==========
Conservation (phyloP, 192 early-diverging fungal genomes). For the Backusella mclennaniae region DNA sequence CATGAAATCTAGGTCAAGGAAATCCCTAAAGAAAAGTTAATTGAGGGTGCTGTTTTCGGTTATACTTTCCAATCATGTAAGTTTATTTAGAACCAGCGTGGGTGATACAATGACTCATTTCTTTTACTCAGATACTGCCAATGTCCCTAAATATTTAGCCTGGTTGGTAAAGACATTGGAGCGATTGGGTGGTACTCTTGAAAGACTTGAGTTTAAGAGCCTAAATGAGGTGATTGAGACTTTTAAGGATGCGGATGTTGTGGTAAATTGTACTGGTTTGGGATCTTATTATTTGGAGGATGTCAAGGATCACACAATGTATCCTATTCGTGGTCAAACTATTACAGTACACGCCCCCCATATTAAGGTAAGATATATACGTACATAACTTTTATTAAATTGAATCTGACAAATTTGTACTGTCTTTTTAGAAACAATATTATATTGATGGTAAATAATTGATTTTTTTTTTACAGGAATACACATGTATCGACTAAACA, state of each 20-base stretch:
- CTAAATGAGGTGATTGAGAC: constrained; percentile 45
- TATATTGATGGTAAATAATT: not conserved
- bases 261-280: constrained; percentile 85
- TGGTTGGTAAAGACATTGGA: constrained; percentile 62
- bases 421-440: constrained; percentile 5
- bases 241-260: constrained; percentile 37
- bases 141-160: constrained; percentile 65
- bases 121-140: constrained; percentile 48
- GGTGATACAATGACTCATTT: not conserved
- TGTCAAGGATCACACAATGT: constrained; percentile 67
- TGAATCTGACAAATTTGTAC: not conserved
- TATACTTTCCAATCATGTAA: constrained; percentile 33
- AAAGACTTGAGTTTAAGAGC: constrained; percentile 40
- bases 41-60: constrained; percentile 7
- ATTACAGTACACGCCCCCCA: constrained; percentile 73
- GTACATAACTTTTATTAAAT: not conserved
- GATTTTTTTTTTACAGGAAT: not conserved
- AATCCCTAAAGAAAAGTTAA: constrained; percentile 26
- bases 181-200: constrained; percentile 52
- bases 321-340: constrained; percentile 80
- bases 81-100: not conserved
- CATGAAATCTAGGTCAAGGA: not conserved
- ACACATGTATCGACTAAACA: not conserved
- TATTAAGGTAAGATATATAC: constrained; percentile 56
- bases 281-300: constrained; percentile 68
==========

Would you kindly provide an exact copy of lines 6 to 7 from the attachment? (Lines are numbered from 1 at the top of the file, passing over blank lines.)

- bases 421-440: constrained; percentile 5
- bases 241-260: constrained; percentile 37